Merritts Mill Pond a Sleeper
Anglers, time for a break from science. I know—I’m disappointed too. Fear not! This is some good stuff nonetheless. This blog and many of the other social media outlets give us the chance to provide you all with brief updates about fisheries straight from the mouths of our field biologists. FWC has its eyes and ears covering the state in both fresh and saltwater, and we can now bring information to you faster than ever.
Springtime is electrofishing season (I posted that blog last time… go read it after you read this). Our field biologists spend a lot of time on many of Florida’s water bodies. And they know which lakes are currently looking good. A small lake in the northwestern part of the state has caught the attention of several biologists as having a quality largemouth fishery that is likely going unnoticed. Merritt’s Mill Pond located near Marianna is the lake, and it was recently highlighted in an FWC article as a small-water gem.
Opportunities are Endless
An FWC biologist releases a tagged trophy largemouth bass back into Merritt’s Mill Pond. The yellow “spaghetti tag” is visible on the fish’s back. Come catch him if you can!
In recent years, our annual fish sampling has shown more and more solid-sized bass in this lake. Suggesting it could be a bit of a “sleeper.” This past March, as part of a state-wide research project measuring angler catch and harvest rates for trophy-sized (8 lbs) largemouth bass. FWC biologists hoped to capitalize on the up-trending population at Merritt’s Mill Pond and tag these trophy-sized bass. They succeeded. Overall, the bass population was healthy, with plenty of bass in the 3-6 lb range with the trophy-sized bass icing on the cake.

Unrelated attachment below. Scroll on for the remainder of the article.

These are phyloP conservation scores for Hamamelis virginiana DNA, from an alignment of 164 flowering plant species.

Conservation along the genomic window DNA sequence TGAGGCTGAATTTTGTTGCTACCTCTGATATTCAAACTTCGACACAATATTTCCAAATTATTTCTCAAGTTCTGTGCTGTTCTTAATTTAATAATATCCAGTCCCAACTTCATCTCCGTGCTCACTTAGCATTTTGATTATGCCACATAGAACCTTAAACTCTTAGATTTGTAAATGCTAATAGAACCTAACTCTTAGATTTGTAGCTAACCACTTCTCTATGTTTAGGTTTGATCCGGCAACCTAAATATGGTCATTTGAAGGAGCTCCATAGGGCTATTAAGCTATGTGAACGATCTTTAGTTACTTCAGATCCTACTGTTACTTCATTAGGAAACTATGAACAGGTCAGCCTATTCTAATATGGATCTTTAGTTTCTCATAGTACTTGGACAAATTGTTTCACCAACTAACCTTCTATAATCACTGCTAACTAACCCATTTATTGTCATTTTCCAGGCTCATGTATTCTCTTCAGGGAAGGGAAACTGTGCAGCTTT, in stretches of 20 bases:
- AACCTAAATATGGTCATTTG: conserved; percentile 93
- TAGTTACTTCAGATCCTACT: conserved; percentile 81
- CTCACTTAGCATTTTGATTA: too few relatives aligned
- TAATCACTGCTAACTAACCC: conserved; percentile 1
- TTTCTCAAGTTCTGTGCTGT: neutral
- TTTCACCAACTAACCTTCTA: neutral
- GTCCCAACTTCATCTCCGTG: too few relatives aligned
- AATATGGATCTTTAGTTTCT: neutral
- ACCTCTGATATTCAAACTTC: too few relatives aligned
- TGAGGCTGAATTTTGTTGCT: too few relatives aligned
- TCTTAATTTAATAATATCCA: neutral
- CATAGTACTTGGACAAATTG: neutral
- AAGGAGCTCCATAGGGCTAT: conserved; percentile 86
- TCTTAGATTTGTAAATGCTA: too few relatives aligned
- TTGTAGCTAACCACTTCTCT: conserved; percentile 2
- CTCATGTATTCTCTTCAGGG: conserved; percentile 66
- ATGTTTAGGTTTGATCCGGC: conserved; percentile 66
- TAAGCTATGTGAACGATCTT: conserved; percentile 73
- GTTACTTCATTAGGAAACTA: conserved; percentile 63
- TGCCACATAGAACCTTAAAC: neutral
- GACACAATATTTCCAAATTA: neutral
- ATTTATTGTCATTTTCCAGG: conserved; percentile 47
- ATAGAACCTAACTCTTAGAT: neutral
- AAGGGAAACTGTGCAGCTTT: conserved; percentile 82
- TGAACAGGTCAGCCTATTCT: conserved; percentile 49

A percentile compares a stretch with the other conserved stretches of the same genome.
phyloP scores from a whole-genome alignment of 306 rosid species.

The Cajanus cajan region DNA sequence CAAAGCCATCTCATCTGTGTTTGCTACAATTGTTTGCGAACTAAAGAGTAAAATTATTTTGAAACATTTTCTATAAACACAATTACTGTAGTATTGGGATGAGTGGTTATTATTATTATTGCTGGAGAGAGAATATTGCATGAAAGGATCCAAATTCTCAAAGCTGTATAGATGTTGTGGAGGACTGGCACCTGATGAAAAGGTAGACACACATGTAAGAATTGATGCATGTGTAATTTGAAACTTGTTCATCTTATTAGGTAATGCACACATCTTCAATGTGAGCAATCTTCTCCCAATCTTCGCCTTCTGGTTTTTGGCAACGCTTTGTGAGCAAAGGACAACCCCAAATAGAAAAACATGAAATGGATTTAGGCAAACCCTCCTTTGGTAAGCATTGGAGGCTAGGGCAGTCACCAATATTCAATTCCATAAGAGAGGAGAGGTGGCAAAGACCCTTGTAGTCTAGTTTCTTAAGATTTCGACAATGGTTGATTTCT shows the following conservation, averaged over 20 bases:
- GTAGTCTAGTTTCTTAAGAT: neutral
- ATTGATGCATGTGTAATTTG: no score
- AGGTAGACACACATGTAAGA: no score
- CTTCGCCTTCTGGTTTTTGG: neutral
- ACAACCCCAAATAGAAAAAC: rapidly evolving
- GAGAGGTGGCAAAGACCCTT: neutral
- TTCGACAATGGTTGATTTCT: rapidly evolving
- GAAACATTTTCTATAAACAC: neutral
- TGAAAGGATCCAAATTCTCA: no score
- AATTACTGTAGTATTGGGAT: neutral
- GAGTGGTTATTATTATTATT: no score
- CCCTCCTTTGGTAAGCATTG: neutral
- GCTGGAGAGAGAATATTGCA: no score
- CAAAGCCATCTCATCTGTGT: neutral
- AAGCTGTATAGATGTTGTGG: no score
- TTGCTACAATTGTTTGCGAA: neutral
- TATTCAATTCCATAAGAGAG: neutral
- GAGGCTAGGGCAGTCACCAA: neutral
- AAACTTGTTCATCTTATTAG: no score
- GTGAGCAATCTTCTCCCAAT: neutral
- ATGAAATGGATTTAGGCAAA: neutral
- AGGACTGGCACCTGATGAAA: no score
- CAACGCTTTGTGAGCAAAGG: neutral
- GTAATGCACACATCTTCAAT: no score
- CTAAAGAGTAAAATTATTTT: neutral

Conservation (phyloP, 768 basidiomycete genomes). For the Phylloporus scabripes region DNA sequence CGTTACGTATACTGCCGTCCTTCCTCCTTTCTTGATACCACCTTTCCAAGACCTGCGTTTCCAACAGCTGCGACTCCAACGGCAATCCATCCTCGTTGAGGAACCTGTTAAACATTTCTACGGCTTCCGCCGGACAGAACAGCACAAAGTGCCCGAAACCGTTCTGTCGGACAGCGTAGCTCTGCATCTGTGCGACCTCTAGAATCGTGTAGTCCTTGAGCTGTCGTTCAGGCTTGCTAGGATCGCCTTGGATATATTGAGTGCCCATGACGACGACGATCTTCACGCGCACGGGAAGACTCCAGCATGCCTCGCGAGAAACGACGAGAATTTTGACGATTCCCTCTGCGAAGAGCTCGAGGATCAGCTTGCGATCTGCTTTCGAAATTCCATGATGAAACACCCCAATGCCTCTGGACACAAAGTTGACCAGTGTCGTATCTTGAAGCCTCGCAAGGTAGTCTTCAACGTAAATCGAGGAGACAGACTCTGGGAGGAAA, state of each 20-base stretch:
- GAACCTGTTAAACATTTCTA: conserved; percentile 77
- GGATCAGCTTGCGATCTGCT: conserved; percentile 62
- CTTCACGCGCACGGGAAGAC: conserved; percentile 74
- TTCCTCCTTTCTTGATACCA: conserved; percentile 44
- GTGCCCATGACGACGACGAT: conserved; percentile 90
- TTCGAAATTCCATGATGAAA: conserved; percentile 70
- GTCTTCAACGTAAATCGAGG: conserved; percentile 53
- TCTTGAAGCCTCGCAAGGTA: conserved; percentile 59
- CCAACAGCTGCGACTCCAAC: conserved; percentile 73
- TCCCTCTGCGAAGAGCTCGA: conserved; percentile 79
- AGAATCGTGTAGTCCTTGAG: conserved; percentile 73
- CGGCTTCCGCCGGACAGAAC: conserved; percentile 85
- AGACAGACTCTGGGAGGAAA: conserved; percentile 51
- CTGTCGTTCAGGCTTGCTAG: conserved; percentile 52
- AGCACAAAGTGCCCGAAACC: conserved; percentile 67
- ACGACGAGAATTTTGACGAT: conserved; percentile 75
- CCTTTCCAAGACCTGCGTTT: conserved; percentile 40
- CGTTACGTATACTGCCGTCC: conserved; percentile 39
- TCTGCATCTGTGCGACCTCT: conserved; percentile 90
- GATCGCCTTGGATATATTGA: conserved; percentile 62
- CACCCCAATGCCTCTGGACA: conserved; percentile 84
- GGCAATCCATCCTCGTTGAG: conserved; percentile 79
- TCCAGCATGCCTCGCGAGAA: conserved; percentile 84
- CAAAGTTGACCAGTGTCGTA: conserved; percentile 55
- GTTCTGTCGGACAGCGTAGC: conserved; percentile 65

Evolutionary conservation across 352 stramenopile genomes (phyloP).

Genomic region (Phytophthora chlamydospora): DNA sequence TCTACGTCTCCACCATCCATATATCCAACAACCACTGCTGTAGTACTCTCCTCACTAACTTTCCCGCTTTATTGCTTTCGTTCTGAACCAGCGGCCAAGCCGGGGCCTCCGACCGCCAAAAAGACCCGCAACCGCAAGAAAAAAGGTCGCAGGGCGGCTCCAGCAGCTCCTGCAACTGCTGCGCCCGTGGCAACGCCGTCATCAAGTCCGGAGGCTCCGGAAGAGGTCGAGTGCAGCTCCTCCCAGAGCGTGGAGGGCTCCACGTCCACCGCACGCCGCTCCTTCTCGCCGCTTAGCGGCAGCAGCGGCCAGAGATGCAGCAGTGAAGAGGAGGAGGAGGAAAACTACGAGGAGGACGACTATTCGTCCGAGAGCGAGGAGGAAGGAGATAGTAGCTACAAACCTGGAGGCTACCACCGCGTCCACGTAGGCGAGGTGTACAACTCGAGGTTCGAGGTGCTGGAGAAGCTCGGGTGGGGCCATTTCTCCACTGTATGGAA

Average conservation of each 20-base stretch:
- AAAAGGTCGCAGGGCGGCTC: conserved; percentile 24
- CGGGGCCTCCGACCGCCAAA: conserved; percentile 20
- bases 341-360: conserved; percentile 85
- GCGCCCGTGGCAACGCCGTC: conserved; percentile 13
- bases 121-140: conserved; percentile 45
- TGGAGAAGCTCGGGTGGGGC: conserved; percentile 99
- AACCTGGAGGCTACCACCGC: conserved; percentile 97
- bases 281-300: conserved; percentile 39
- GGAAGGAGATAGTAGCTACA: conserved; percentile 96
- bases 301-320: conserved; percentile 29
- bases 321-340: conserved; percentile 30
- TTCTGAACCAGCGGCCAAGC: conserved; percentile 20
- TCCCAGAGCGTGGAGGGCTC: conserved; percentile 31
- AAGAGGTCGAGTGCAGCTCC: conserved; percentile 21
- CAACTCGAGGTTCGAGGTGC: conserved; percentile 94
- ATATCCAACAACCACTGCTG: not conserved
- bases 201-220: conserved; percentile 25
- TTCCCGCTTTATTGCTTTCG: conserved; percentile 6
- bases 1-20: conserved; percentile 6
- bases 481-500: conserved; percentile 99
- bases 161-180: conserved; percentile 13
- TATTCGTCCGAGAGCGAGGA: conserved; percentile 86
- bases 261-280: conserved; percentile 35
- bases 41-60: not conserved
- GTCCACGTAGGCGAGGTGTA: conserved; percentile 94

We expect to see more trophy-sized bass to be produced from this lake in the future. As there was quite a few bass that missed the 8 lb minimum for tagging by just a few ounces. The big bass are there. If you are a bass angler in the Panhandle, head out to Merritt’s Mill Pond! It should be worth a trip or two. Good luck folks. Your regularly scheduled science will continue next time.